Isn’t this the way life goes? We make assumptions about what others are telling us, and we react according to our own worldview. Fools get angry and attack because they assume the worst, yet are the assumptions of the visiting monk not foolish, too? Of course, in this instance, by thinking the best of the younger brother, the visitor avoided a fight.
God’s Laughter and Our Lives
Recently, I wrote about God’s laughter. Surely, like Jesus, God has a sense of humor. After all, when we make plans, God intervenes, twisting the future and changing the present.
A few months ago, I met with a woman at the hospital who had relapsed. In the process, she lost a lot. Her major struggle wasn’t the grief, though, but her confusion about why God had done “this” to her. The first time she got clean, she had begged God to take from her the desperate cravings that wracked her, and God had. This time, God did not.
I’m glad I didn’t try to give her an answer, for when I instead invited her to explore her own beliefs, she found an answer beyond anything I could have imagined, one that contained a wisdom beyond my own. She came to the realization that for God to use her in this life, for her to be the most effective servant she could be, she had to fall. Not that she hadn’t fallen before, but her first recovery was easy, and she had taken credit for her sobriety, secretly judging those who were less successful.
Now she saw how hard it could be. She had to stop and listen more carefully for God’s voice, to search her heart. This time, she realized, her struggle would be different, her surrender wider and her hope more poignant. She saw a new truth, and in the seeing was joy. In the absurdity of her assumptions and the frustration of her goals, she saw something grand and holy. She saw faith, hope, and love.
Years ago, as I prepared to wrap up a group I was leading, I commented that I would be back the next day, “God willing and the creek don’t rise.” The face of one young man lit up. Excitedly, he asked if I lived by a local creek.
“I live near there,” he said, “and it floods a lot.”
Feeling his longing for connection, I felt apologetic as I explained to him that it was just a saying. It meant I would be there if I could, if there were no disaster, if God didn’t laugh at my plans.
His face fell. Perhaps, as the moment that had seemed like a bond between us passed, he lost some innocence, but it wasn’t significant. When the class ended, he tromped out with a friend, soon returning to the easy rhythm of life. If he was a fool, he was a wise one. He didn’t let any minor embarrassment stop him from rejoining the community.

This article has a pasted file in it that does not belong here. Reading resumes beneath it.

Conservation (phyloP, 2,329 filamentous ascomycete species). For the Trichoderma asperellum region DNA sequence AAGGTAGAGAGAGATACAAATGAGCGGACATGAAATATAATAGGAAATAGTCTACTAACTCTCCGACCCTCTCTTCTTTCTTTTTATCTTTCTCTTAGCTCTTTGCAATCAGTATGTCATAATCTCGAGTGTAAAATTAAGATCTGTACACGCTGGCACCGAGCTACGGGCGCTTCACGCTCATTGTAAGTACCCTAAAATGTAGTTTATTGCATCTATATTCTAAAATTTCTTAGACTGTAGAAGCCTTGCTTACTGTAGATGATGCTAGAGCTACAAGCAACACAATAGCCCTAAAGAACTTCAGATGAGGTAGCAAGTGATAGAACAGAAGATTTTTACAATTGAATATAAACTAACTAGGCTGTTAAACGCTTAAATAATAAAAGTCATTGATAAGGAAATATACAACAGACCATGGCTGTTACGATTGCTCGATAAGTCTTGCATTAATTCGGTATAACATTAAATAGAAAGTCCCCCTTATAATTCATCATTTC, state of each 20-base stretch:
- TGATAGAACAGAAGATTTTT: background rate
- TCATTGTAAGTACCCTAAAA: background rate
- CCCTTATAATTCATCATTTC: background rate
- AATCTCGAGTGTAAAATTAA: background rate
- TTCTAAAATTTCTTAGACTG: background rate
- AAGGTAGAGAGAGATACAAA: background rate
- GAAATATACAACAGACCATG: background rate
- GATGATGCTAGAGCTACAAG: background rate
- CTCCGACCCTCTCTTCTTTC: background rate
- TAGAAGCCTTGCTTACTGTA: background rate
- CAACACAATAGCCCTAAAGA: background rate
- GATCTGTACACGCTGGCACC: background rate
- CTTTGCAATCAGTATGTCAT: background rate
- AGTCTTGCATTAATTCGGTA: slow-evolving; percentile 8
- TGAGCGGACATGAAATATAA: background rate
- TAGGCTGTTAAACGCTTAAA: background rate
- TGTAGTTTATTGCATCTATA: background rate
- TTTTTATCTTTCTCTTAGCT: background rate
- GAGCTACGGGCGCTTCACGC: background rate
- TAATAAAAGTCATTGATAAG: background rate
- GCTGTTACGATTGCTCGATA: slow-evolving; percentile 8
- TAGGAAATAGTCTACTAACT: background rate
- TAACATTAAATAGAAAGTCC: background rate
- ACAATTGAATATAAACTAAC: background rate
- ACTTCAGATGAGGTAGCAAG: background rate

If we are lucky, we will be more than simple fools; we will be holy ones. Jesus, clowns, monks, tricksters all remind us to open our hearts to the joy in life so we might find those things that remain: faith, hope, and love. No matter how wise or how foolish we are, we can seek them. If we look, we may discover a faith warm enough to keep us company on the journey, a hope bright enough help us focus on the sacred purpose of our lives, and a love holy enough to give us strength and wisdom so we might collaborate in the healing of the world. Only a holy fool would dare do something so outrageous. May we be such fools.
In faith and fondness,
- Proctor, John, First and Second Corinthians, Louisville, KY: Westminster John Knox, 2015, 3-6.
- Ibid 27.
- Reed, Oscar F., Beacon Bible Expositions, Volume 7 : Corinthians, Kansas City, MO: Foundry Publishing, 2010, 53.
- Drane, Olive Fleming, “The Holy Fool: Clowning in Ministry,” Bible Society, Spring 2011, 17, https://www.biblesociety.org.uk/uploads/content/bible_in_transmission/files/2011_spring/BiT_Spring_2011_Drane.pdf, accessed 8/2/19.
- Nelson, Gene, “Christ and the Clown,” The Community Church of Sebastopol, sermons, April 10, 2016, https://www.uccseb.org/Sermons/2016-April-10.pdf, accessed 11/1/19.
- “About Us,” Holy Fools, 2019, http://www.holy-fools.org.uk/?page_id=96, accessed 8/2/19.
- Holy Fools.
- See Yolen, Jane, Favorite Folktales from Around the World, New York: Pantheon, 1986, 174.
- See “Sufism/Nasrudin,” Wikibooks, https://en.wikibooks.org/wiki/Sufism/Nasrudin, 16 August 2017, accessed 11/2/19.
- Adapted from Amber, Charlie, “Zen Story: Trading Dialogue for Lodging,” The Daily Zen, June 28, 2015, https://www.thedailyzen.org/2015/06/28/zen-story-trading-dialogue-for-lodging/, accessed 8/2/19.
Copyright © 2019 Barbara E. Stevens All Rights Reserved